Human Rights Party (HRP) will still carry on with their 'People's March in Solidarity Against Umno's Racism' on Feb 27, despite the crackdown last weekend.
Last Sunday, the police detained nationwide at least 59 people travelling Hindraf convoys with allegations rough treatment by police.
"We are sticking to the plan and there is no turning back," HRP information chief S Jayathas told Malaysiakini when contacted .
He said that the march would be neither postponed nor cancelled because Article 10 of the federal constitution guarantees freedom of speech and expression.
He also said that there are no changes of plans and that the meeting point will still remain KLCC.
"I call for all, everyone who thinks that Umno is racist and if they really want to make a difference. A change in Malaysia," Jayathas (left) added.
Action plans all laid out
HRP will be holding several forums on 'Interlok' in major cities before the march and leaflets are still being distributed nationwide.
On any response from Inspector General Police Ismail Omar regarding their application for a police permit submitted on Feb 11, Jayathas said:
"No, we have not heard from the IGP yet. But we do know that on the scheduled day, there will be other agents that will provoke us," he said.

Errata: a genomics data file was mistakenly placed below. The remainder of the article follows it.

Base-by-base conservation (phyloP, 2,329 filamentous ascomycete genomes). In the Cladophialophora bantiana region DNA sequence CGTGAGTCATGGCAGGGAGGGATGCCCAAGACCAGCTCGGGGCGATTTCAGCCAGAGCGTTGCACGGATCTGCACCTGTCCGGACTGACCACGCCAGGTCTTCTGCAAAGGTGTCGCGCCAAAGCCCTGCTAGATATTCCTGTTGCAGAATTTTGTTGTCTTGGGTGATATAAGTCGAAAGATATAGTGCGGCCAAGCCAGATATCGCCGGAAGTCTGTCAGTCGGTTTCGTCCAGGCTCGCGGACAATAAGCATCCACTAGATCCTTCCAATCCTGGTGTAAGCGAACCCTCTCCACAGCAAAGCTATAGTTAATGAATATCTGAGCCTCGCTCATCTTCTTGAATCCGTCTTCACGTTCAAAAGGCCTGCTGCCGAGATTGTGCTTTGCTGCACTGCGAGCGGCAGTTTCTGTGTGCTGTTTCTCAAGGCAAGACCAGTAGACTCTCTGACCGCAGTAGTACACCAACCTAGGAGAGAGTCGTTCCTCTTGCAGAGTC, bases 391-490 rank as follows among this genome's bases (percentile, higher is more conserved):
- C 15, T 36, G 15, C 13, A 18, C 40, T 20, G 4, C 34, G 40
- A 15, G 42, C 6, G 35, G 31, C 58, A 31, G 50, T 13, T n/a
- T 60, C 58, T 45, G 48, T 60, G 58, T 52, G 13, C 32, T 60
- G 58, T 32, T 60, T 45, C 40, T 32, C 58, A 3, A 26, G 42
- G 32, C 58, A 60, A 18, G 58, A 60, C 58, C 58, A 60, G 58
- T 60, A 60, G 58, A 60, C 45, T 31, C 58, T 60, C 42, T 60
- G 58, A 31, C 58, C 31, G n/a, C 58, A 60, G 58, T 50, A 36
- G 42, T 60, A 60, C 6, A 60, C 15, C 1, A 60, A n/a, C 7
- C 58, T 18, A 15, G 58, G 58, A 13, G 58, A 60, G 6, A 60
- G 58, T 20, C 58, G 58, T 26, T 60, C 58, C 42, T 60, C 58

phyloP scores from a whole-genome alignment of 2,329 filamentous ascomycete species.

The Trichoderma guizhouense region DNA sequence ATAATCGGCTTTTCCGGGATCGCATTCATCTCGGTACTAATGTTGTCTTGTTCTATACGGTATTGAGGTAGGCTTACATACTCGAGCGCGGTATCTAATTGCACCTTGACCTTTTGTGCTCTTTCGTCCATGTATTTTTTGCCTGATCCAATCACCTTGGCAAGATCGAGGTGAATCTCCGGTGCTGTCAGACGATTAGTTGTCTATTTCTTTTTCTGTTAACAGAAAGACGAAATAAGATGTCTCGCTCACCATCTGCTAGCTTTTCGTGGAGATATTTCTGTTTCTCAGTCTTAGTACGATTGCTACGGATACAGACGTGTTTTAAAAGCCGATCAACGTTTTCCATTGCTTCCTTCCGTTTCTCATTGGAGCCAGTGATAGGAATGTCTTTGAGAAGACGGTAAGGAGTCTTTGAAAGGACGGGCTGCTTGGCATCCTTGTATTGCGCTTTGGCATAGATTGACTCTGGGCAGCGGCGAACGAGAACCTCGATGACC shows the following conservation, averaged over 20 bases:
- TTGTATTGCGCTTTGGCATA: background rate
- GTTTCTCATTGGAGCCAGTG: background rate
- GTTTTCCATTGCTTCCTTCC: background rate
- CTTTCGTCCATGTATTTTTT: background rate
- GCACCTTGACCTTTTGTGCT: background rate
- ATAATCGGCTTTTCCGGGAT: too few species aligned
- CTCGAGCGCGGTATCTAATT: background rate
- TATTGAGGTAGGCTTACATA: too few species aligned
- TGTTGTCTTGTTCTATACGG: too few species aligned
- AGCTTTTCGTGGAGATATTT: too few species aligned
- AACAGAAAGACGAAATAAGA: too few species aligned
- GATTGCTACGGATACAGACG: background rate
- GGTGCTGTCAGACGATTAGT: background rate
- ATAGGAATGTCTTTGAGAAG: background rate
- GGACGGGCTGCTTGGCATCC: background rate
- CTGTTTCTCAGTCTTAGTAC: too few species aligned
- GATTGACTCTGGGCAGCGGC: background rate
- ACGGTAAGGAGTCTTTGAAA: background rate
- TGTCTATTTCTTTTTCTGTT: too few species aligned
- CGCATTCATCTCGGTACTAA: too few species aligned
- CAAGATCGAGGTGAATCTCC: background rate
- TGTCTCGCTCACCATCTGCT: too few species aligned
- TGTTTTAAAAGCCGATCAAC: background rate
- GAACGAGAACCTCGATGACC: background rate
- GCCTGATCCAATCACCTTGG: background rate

On the 'Interlok' novel Jayathas said HRP will take the issue to the United Nations on Tuesday .
Clash of differing perceptions
The issue first broke out at the end of last year when Deputy Minister in the Prime Minister's Department T Murugiah protested against 'Interlok' after his ministry had discussed the novel with Dewan Bahasa dan Pustaka.
The MIC had also called for change the work before the book is used as a literature textbook, as it contains a chapter offensive to Indians.
Indian NGOs decry the book's description of Indians in Malaysia as being from the lower caste, among other racial stereotypes.
Education Minister Muhyiddin Yassin had announced on Jan 27 that the novel will remain as the textbook for the literature component of the Bahasa Malaysia subject for Form Five, but with amendments to those parts deemed offensive to the Indian community.
There has been endless protest since then.